Europe closes higher on earnings and Chinese data

European shares closed higher on Thursday thanks to strong corporate results and encouraging data from China, and despite other data showing that euro zone business growth had been hit by falling demand.


The FTSEurofirst 300 Index provisionally closed higher by 0.4 percent, with auto stocks leading gains after Daimler reported a jump in third quarter profit.

Shares of WPP - the world's largest advertising firm by revenue - closed 1.6 percent higher after it reported a 5.0 percent climb in organic growth, beating forecasts. In addition, Swiss industrial group ABB closed up 5.0 percent after it said profit rose in the third quarter by 10.0 percent.

(Read More: Brand America has been damaged: WPP CEO)

But indexes' gains were capped by some stocks posting heavy declines after reporting earnings. Credit Suisse shares closed down 2.8 percent after profit missed expectations and several analysts downgraded the stock. Plus, shares of Swedish telecom Ericsson closed down 5.3 percent after operating profit came in below expectations and the firm said sales were under pressure.

(Read More: Credit Suisse revamps rate trading after income slide)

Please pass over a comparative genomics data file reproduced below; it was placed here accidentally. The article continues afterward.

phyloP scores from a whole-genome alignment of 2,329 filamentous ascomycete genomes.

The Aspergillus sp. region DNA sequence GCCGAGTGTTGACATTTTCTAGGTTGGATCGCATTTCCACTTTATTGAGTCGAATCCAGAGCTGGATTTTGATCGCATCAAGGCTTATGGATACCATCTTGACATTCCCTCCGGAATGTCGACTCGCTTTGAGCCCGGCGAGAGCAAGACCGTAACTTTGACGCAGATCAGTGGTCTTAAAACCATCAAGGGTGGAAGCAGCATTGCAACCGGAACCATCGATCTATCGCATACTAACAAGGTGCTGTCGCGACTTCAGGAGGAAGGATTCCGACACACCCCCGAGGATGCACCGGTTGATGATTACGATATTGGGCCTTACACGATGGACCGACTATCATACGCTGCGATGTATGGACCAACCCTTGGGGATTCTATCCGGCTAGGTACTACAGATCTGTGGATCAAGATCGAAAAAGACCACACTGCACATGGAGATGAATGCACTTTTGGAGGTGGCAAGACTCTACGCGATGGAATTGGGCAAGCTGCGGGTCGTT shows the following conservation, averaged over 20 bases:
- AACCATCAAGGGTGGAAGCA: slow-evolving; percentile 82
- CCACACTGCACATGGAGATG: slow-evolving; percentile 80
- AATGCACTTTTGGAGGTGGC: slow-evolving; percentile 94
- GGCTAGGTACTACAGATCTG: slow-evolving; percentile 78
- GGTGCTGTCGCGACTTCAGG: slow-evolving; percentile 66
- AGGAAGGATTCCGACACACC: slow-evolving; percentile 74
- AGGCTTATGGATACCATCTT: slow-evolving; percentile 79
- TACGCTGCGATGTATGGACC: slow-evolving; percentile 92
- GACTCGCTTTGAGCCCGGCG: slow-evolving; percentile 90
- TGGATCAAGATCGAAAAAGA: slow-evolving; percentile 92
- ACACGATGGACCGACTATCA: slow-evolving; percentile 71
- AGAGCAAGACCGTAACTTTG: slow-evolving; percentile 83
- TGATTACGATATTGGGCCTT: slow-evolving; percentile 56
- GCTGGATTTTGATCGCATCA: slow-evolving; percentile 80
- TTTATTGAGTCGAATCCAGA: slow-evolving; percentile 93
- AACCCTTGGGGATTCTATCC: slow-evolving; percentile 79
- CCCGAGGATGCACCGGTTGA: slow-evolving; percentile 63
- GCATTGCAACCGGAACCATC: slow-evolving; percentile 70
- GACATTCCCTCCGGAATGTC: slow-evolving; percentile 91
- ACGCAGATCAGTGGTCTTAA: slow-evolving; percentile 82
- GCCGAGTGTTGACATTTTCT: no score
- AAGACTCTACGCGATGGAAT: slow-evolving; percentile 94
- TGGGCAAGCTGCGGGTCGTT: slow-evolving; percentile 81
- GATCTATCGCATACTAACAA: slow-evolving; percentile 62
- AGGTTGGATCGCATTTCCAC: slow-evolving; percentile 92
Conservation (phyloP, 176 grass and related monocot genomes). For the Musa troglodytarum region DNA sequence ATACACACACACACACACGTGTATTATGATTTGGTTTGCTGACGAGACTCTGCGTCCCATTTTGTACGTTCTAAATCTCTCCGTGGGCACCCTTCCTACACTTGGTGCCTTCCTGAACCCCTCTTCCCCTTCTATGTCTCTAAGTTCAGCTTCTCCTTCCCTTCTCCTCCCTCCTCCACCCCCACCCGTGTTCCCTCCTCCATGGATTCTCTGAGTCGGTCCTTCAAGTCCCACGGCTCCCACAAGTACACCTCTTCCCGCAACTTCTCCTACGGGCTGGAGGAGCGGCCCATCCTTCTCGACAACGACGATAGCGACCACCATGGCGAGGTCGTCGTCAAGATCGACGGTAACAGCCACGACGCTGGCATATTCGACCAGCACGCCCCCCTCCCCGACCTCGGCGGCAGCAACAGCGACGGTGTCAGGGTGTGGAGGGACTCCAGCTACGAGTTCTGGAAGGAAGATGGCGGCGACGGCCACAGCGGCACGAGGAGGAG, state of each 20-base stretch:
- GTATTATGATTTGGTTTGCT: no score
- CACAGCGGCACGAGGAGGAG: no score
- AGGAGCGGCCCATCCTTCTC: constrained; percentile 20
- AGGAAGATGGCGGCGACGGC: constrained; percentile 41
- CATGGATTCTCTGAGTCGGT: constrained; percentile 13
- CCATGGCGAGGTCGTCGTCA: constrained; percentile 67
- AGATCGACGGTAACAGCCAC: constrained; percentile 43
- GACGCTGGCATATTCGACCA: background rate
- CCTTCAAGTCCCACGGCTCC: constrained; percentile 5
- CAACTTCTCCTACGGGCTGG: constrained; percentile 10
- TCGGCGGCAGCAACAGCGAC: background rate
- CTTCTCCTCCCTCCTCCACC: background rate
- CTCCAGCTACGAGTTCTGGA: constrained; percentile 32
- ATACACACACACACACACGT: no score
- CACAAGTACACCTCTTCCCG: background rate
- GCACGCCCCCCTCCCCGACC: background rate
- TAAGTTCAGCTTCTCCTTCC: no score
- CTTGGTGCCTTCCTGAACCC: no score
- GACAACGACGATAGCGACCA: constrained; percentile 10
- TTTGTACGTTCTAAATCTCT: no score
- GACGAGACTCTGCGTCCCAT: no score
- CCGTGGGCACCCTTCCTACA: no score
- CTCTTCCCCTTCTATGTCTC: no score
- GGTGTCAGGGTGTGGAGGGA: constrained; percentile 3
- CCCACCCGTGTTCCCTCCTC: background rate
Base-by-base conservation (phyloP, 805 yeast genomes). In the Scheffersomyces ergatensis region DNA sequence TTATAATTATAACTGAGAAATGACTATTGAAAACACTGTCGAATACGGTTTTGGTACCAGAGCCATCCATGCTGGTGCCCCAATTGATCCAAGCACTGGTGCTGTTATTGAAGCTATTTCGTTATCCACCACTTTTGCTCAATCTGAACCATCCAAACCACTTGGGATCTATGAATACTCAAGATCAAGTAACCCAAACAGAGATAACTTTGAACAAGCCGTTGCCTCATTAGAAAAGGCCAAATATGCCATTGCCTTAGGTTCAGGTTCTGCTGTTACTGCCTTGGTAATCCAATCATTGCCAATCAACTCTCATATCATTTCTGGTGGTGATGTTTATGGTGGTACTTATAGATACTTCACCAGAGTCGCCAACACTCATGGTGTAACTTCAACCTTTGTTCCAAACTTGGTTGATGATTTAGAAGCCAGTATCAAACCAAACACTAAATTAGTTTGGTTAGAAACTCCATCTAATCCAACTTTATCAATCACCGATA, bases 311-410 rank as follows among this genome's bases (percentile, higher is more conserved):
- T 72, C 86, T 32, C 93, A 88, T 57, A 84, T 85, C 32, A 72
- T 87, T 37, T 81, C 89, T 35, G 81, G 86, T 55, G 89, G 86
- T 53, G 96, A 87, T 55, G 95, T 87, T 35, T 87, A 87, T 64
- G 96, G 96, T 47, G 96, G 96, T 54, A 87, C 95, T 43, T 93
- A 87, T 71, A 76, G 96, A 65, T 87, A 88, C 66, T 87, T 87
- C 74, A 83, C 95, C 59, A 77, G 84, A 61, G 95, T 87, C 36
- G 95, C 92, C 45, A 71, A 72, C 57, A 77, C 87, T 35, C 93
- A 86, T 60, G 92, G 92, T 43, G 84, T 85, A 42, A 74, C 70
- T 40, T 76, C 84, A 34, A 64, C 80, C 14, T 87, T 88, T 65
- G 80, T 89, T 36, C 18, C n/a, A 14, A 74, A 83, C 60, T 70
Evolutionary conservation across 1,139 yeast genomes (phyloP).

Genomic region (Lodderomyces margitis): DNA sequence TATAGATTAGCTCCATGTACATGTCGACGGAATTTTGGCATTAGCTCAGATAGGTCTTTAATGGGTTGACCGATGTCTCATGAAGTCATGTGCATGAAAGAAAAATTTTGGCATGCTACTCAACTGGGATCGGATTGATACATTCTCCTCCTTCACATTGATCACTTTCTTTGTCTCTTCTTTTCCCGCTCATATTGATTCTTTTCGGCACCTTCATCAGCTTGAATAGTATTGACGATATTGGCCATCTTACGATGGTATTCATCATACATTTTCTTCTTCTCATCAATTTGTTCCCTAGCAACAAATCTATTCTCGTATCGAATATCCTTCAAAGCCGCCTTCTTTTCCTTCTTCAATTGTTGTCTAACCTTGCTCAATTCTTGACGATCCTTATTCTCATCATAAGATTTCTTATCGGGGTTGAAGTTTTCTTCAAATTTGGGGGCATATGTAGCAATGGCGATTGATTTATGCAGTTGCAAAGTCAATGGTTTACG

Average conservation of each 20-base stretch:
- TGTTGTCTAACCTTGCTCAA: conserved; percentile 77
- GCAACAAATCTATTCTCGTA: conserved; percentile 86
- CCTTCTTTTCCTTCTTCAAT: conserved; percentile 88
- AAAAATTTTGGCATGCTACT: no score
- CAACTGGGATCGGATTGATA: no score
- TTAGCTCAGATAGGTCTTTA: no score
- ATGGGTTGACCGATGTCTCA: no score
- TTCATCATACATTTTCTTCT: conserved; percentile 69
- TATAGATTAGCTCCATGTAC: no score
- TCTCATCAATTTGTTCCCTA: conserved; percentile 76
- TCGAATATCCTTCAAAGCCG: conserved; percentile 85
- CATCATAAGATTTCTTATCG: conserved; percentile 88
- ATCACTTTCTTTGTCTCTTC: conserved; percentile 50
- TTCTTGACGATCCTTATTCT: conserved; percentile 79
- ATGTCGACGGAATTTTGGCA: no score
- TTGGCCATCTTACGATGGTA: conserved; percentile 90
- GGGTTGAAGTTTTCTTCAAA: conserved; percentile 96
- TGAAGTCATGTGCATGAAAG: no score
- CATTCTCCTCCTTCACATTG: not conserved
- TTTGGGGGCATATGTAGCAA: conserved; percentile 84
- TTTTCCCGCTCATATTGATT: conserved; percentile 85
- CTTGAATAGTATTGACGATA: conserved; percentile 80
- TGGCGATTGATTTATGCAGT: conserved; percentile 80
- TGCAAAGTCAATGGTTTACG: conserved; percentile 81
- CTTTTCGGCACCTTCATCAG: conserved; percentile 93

Data from the euro zone also weighed on stock markets. Markit's flash purchasing managers' index (PMI) for the region fell from 52.2 in September to 51.5 in October, worse than forecast in a Reuters poll. This indicated that growth in business activity unexpectedly slowed in October, raising questions about the strength of the region's economic recovery.

Individual French and German data also failed to meet market expectations.

(Read More: Euro zone business growth hit by falling demand)

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China manufacturing in focus

Meanwhile, HSBC's China flash PMI for October rose to 50.9, thanks to a strong rise in new orders. The figure was higher than the previous month's reading of 50.2 and is the latest piece of positive data to emerge from the world's second-largest economy, following last week's upbeat third quarter GDP data.

However, investors remained cautious on China, with concerns over tight liquidity in the mainland continuing to weigh on sentiment in Asia.

(Read More: China unlikely to see a repeat of June cash crunch)

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